Statistical analyses

The association of interest was estimated for each sex using linear regression (BMI predicted by age at diagnosis), and we modelled the slopes separately for each sex. No transformations were applied to the data prior to analysis. The influence of smoking status on BMI was assessed by extending the original regression model (in which BMI was predicted by age) to include an additional predictor of smoking status (binary: current/former smoker vs never smoked). A value of p < 0.05 was considered significant, and 95% confidence limits for variable estimation are given. Analysis was performed using SAS software (version 9.2).


Characteristics of the population are presented in Table 1. The relationship between BMI and age at diagnosis of type 2 diabetes was based on data from 95,057 individuals (51,920 men; 43,137 women). This sample represents 35.1% of eligible people because BMI or other relevant data were missing for 64.9%. Of importance, the percentage of women in those included versus excluded in this analysis was similar at 45.4% and 46.6% respectively.

Table 1 Characteristics of study population by BMI category

Similarly, although those excluded were somewhat younger than those included (in part due to our exclusion of those below the age of 30 years to limit inclusion of potentially misclassified type 1 diabetes), men in both included and excluded groups were significantly younger than comparable females. For included women mean age was 61.6 years (SD 12.1 years) but 59.2 years (SD 11.5 years) for men, whereas for excluded women mean age was 57.3 years (SD 20.2 years) but 53.7 years (SD 18.9 years) for excluded men.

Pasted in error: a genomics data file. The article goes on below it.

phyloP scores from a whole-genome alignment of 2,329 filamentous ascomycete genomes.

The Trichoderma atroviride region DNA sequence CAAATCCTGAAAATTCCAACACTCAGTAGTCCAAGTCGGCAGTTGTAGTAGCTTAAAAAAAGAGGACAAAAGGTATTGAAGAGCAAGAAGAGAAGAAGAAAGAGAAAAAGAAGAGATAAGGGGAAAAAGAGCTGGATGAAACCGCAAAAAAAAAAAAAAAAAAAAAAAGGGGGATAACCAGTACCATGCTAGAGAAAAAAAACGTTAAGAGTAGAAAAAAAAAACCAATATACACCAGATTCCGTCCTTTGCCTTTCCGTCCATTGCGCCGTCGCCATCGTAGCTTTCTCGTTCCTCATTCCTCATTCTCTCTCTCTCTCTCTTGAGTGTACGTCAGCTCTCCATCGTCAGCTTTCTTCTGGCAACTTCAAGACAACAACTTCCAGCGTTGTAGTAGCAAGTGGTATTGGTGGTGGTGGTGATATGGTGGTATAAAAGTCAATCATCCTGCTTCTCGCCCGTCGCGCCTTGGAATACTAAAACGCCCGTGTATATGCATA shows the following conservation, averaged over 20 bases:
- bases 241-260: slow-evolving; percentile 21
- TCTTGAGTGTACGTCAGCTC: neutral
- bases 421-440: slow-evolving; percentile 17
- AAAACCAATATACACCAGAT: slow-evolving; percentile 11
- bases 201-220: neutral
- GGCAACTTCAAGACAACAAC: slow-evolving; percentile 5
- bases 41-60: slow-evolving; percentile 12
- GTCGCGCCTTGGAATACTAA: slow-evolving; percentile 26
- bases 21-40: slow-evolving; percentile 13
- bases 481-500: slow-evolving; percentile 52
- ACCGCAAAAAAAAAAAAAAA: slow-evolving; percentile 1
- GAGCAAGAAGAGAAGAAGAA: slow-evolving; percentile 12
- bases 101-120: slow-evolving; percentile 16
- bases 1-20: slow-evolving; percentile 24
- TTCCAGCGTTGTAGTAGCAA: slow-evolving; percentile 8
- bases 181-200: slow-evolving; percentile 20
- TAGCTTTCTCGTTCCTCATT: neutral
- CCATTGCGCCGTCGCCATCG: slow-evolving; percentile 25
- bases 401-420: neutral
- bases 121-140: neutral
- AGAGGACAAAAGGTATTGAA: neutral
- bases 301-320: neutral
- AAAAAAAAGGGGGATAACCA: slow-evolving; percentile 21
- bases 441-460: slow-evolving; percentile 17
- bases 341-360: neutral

The mean BMI recorded within a year of diagnosis of type 2 diabetes in men was 31.83 kg/m2 (SD 5.13), and 33.69 kg/m2 (SD 6.43) in women. The relationship between age and BMI at diagnosis is shown in Fig. 1. The inverse relationship between age and BMI within a year of diagnosis of type 2 diabetes mellitus was significantly steeper in women than in men (slope estimate in men −0.12 kg m−2 year−1 [95% CI −0.13, −0.12]; women −0.18 kg m−2 year−1 [95% CI −0.18, −0.17], p < 0.0001 by formal test of interaction). This sex differential in BMI was also most marked at younger ages (Fig. 1).

Fig. 1
figure 1

Distribution of average BMI value by age at diagnosis with type 2 diabetes (horizontal axis) for patients aged between 30 and 90 years at diagnosis and with BMI >25 kg/m2. Black circles, men; white circles, women. Patients who died within 2 years of BMI determination were excluded. Vertical bars represent 95% CIs around mean. Vertical axis is truncated at lower limit of 25 kg/m2 to maximise effective resolution of the chart